Monroe mayor touts living wage


MONROE - When Mayor John Iacoangeli went to his office the day after the living wage he championed passed Monroe City Council, he had a voice mail from a constituent that warmed his heart.

"She told me she appreciated the position I took. She told me it would help her children and grandchildren. [So] I feel pretty good about the results," he said.

The ordinance, passed Jan. 18 and which goes into effect Feb. 8, calls for companies signing contracts with the city for $15,000 or more during a 12-month period, and for companies receiving tax abatements from the city, to pay a minimum of $9.06 an hour to employees also receiving health-care benefits, and $10.06 an hour to employees without health-care benefits.

The vote did not come easy, giving the mayor one of his most challenging tests after one year in office. During several months of lobbying, Mr. Iacoangeli faced strong opposition, including from the local chamber of commerce.

Councilman Suzanne Wetzel opposed the ordinance, saying there were too many unanswered questions. She was concerned the ordinance would prevent some companies from doing business in Monroe and did not like the idea of keeping a company out of Monroe that might pay entry-level employees in the $8.50-an-hour range.

"That might be only two jobs out of 50, but we've said no to that company," she said.

The mayor said the ordinance is a social issue.

"It's about bringing people out of poverty. We need to value the people who live here," he said.

Ms. Wetzel took offense at that viewpoint, telling the mayor he implied that she did not care about poverty.

Rather than pass an ordinance, she said, council can impact wages by saying no to companies seeking tax abatements that don't pay their employees implied that she didn't care about poverty.

Rather than pass an ordinance, she said, council can impact wages by saying no to companioes seeking tax abatements that don't pay their employee solid wages.

But the mayor said it's rare for council to say no in such instances.

"Based on my experience, when council is presented with a new business seeking to locate here, the council finds it hard to ask for other concessions.

So her position, although admirable, realistically doesn't work in the political environment," he said.

Ms. Wetzel was joined by Jean Guyor in opposing the ordinance.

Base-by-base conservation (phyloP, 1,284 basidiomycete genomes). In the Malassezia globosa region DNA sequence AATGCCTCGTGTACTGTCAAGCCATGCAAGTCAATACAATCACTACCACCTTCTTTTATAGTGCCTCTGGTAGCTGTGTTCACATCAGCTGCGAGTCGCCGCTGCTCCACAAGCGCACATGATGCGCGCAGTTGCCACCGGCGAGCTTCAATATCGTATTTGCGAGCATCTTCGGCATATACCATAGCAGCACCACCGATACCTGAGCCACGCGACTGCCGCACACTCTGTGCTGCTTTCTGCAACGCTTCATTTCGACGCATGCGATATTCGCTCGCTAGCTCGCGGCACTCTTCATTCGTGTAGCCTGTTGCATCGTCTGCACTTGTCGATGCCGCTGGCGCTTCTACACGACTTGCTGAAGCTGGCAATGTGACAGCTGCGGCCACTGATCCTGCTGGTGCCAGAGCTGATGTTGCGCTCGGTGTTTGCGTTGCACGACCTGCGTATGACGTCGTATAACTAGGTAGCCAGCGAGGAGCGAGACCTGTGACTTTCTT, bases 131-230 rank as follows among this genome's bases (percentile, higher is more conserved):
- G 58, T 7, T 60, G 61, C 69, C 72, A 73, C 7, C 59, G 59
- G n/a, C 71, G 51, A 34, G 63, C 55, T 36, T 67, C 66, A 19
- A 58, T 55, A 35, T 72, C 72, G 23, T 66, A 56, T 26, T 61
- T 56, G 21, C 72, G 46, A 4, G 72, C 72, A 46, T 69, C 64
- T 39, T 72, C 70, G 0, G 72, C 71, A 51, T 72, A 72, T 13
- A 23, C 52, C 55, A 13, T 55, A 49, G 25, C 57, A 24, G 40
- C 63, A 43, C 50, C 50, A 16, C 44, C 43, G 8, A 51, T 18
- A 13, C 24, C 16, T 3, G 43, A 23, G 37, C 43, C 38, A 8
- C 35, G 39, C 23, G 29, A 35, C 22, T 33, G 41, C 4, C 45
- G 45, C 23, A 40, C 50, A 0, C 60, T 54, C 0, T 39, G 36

Ms. Guyor said she was concerned about keeping businesses out of Monroe.

Councilman Linda Compora backed the mayor.

"If I am sitting in a position where I can help somebody help themselves up, then I have an obligation [to do so]," she said.

Councilman C. James Sabo also supported the mayor.

The vote would have passed comfortably had Councilman Bill Burkett been present. But Mr. Burkett, a longtime supporter of a living wage ordinance, had a kidney transplant on Jan. 17 and was absent.

That left the deciding vote in the hands of Dorothy Edwards, who wavered back and forth throughout the meeting.

Ms. Edwards said she understood the poverty issue, recalling that she once made $2.15 an hour while trying to raise a son. But she wondered whether council had the right to pass legislation telling businesses how much to pay their employees.

Hiding her face with a blank sheet of paper from the audience, many of whom spoke out against the ordinance, Ms. Edwards finally voted yes, giving the mayor a 4-2 victory.

Had the vote been 3-3, it would have been defeated.

Mr. Iacoangeli said the notion that businesses will be chased away by such an ordinance will prove not to be valid, as other cities with similar ordinances have proved.

Moreover, he said, businesses are attracted to cities that are more affluent and progressive.

He said he doesn't expect any negative fallout from the vote.

"Monroe is a small community. In the scheme of things there are other projects we are working on with the business community so I think, at least I hope, it doesn't impact the relationships we have with [business.]"

Ms. Wetzel said in her view there are no hard feelings.

"Obviously I'm disappointed that it passed. [But] I always look at these issues as Democracy in action."

Contact George J. Tanber at:

or 734-241-3610.